While Andy doesn't quibble with the worthy goal of having some good-tasting lighter beers available, he thinks that the Session label might be misleading, since most of us don't have the same pub-drinking culture as exists in the British Isles. In his own words:
In adopting the session moniker as opposed to simply calling their efforts a campaign for lower-alcohol beers, these brewers face target consumers who are not given to long stints in the pub or hours of uninterrupted drinking. Our drinking culture is goal oriented: have a beer to accompany a meal or fill a short window of time after work and before a commute.
His article is a good read, check it out.
Reading it as I returned from vacation in Europe, it made me reflect on the beer-drinking culture I'd seen in Amsterdam and Belgium. The beers were not low-alcohol -- that's a 10% Westvleteren in the picture above -- but serving sizes were generally very small: often 25 cl (less than 8.5 ounces) or 33 cl (less than 11.25 ounces). Instead of simply beating the drum for lower ABV beers, maybe we need to start calling for lower alcohol servings. If it's a lighter beer, the serving can be larger; if it's a higher-gravity beer, serve it in an appropriate volume.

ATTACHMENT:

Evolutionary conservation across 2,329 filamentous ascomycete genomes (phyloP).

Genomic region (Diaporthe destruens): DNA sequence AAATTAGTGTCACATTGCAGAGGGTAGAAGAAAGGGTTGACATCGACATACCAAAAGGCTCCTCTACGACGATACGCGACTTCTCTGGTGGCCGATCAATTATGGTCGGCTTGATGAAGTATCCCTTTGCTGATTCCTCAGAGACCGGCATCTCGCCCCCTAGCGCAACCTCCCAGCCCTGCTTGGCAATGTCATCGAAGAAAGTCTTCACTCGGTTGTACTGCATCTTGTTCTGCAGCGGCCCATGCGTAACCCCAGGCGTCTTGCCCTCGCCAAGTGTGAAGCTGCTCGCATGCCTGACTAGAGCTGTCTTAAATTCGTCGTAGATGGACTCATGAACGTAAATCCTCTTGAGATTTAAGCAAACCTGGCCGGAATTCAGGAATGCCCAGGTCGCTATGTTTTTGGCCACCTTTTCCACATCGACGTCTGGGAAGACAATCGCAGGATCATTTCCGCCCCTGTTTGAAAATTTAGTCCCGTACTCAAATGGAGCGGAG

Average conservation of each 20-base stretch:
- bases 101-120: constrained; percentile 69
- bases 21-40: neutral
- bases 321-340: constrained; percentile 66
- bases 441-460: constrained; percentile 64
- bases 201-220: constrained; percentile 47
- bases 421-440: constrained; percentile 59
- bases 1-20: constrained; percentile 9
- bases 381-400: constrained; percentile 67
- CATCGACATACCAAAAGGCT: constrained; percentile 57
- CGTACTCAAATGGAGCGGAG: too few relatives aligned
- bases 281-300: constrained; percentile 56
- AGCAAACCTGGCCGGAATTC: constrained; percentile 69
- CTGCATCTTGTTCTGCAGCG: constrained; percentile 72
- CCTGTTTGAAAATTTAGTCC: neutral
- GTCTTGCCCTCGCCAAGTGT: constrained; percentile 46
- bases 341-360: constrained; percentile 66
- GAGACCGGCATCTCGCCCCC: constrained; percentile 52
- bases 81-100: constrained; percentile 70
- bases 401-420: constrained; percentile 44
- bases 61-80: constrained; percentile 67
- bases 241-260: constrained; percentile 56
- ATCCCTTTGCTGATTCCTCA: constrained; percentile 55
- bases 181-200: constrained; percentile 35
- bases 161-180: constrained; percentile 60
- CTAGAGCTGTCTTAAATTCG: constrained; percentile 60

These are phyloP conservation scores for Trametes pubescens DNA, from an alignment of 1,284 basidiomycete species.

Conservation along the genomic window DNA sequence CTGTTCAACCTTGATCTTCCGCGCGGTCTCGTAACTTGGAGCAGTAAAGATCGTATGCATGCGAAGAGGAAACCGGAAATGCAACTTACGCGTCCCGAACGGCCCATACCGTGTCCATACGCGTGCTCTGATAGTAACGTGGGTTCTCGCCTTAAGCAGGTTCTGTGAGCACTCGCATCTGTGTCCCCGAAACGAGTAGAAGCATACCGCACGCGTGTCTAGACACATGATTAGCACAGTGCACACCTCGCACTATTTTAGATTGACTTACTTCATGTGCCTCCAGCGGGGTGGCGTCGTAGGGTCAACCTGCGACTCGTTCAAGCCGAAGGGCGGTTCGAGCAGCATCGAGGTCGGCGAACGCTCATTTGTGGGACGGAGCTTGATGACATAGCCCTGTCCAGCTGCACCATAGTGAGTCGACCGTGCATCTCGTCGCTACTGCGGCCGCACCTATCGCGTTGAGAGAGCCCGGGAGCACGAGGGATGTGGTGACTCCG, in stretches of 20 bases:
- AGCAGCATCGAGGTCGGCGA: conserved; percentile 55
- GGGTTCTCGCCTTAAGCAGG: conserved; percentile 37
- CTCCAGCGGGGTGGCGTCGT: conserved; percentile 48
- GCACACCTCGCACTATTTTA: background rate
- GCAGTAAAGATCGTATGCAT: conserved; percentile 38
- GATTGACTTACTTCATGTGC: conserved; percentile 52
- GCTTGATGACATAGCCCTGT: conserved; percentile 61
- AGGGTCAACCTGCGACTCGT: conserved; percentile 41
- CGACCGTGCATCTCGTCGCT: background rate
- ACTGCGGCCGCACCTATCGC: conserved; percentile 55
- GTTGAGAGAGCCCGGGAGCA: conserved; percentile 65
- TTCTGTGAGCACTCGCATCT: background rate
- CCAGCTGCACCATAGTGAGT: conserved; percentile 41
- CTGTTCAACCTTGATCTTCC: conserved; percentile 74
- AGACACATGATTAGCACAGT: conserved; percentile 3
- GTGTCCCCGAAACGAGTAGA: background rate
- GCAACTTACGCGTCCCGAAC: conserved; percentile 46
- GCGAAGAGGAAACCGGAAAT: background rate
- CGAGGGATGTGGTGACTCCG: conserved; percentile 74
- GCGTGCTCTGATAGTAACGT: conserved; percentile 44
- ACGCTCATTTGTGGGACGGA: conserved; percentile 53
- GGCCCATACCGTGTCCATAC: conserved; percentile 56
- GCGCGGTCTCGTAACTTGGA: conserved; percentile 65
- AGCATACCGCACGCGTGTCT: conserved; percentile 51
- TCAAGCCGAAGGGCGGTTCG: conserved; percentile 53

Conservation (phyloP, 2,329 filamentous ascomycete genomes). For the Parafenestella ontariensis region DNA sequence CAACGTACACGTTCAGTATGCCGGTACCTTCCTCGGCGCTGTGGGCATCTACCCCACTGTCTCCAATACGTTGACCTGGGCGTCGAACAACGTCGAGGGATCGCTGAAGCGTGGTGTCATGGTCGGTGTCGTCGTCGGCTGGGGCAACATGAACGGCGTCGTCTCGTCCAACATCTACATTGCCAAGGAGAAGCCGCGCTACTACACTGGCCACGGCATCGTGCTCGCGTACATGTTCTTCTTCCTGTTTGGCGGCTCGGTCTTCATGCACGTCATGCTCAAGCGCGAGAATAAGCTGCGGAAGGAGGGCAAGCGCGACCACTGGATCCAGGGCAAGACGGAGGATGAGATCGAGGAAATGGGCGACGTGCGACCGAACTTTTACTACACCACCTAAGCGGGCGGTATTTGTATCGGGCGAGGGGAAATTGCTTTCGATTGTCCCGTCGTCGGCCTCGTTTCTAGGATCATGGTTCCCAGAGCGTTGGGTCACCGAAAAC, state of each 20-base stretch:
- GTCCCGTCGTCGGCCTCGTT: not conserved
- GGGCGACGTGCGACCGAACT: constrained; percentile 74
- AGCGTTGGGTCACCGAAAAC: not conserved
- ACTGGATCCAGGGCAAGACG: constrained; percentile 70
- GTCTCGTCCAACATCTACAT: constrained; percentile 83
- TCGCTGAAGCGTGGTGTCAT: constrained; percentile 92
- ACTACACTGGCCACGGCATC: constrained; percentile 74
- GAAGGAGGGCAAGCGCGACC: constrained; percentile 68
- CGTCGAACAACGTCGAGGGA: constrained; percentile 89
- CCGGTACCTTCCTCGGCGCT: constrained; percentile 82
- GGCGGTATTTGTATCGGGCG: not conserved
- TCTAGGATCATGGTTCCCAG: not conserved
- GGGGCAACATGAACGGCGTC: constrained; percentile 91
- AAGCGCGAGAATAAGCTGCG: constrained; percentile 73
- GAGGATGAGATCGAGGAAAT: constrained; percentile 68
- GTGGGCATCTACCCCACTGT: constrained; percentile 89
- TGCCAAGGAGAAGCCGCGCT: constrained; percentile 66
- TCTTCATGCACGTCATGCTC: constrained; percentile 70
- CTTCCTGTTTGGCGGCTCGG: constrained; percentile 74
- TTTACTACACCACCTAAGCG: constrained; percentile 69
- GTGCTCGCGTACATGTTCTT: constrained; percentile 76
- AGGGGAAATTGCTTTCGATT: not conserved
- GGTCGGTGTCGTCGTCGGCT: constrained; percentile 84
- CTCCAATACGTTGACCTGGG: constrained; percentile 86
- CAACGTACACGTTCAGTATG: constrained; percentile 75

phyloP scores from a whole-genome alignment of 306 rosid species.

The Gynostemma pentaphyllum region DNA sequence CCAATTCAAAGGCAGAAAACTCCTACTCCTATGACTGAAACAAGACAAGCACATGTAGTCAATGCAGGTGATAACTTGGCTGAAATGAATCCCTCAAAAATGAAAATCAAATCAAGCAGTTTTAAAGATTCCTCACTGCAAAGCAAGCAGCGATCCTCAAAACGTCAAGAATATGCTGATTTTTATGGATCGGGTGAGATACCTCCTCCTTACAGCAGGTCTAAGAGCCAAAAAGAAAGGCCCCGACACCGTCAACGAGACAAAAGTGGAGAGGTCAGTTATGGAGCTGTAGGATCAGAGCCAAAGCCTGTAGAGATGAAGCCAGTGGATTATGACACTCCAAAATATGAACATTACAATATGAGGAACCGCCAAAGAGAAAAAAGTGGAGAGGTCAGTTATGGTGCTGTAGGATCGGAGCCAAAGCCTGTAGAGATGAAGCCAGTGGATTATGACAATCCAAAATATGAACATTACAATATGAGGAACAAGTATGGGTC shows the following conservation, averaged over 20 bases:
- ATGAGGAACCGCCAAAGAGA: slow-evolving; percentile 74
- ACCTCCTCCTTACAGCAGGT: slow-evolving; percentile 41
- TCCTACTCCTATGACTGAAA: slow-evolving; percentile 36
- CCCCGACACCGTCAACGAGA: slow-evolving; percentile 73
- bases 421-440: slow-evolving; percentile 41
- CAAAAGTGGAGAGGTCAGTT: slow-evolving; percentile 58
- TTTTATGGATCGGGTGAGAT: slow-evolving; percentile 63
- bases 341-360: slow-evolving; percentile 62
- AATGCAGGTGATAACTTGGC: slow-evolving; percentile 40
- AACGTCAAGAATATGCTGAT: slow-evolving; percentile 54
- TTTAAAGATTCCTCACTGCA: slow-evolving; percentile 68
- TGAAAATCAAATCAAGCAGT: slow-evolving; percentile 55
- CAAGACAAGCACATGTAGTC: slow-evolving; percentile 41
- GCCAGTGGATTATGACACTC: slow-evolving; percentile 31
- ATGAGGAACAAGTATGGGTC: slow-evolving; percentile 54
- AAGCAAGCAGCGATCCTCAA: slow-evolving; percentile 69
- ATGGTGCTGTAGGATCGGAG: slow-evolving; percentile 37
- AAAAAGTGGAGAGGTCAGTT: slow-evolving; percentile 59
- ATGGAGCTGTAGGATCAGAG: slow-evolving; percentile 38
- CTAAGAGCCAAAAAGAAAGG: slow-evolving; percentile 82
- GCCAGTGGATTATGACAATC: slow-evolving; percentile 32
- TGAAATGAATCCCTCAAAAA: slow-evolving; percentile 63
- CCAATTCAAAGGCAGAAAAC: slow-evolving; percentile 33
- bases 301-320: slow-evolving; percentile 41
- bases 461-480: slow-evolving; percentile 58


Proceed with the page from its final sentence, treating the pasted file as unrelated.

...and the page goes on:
Now, I've been known to scream for Honest Pints almost as loudly as anyone. In Portland, that started off more or less as a push for bigger glassware -- the 20-ounce glasses popular at several of the finer pubs in town. In my mind, though, the emphasis should be on Honest, not Pint, which to me means draft beer is served in glassware with marked volume lines, as it is everywhere in Europe. That way you know that you received exactly what you paid for. So "smaller serving" does not contradict "honest pint" -- it just requires marked glassware.
What do you think? Is it worth calling for smaller beers? Or just smaller glasses?